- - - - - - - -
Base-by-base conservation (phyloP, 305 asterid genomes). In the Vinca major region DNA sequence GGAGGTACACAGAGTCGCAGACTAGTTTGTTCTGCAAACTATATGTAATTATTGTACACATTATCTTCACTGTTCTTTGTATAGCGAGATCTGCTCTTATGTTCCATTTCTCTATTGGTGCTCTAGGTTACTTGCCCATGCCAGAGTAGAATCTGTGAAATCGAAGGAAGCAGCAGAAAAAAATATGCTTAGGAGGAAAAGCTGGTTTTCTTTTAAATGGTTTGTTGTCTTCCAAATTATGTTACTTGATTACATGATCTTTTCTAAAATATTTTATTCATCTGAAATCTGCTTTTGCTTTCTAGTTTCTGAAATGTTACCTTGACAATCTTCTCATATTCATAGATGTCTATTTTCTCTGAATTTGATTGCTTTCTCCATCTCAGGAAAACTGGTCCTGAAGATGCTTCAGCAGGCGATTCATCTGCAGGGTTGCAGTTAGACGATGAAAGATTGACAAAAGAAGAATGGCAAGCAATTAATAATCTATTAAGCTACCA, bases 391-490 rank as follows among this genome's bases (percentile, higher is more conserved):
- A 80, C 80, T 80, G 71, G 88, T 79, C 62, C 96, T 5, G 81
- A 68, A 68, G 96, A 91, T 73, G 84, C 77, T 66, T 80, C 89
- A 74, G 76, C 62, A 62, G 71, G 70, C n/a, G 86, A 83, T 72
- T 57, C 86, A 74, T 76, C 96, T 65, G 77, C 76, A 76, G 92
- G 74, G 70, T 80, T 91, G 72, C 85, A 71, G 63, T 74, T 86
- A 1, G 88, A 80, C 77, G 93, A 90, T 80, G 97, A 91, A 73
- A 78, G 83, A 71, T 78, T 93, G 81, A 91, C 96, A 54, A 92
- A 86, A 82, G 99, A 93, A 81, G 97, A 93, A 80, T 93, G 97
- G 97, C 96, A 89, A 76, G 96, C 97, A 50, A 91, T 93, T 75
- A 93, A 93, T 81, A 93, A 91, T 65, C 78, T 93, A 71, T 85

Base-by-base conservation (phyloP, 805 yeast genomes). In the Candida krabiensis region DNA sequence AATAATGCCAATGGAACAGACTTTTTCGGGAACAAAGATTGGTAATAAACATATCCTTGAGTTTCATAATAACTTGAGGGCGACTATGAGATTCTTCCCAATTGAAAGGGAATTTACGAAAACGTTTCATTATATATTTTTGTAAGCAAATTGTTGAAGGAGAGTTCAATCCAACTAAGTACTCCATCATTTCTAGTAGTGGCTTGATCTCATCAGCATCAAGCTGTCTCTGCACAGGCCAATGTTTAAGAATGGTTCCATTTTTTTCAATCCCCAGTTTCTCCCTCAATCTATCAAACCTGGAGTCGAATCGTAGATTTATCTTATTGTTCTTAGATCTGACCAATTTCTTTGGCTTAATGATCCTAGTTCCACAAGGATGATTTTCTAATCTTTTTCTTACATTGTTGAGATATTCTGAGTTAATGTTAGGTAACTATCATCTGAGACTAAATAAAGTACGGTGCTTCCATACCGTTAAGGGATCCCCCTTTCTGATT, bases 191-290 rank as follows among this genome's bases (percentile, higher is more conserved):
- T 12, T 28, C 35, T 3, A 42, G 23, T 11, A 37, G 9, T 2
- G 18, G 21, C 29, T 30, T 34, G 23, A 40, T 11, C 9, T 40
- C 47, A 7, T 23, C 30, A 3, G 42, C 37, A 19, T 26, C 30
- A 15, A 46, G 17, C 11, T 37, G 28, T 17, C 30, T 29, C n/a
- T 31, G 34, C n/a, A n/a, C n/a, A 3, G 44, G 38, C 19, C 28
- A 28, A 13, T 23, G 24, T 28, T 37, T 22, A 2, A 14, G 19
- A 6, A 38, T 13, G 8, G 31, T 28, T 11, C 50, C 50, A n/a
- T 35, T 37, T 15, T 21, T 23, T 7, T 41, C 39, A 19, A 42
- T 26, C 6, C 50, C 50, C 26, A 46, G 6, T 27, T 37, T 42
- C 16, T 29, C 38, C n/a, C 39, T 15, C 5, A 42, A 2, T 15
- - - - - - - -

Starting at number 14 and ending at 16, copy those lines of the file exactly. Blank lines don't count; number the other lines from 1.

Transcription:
- G 18, G 21, C 29, T 30, T 34, G 23, A 40, T 11, C 9, T 40
- C 47, A 7, T 23, C 30, A 3, G 42, C 37, A 19, T 26, C 30
- A 15, A 46, G 17, C 11, T 37, G 28, T 17, C 30, T 29, C n/a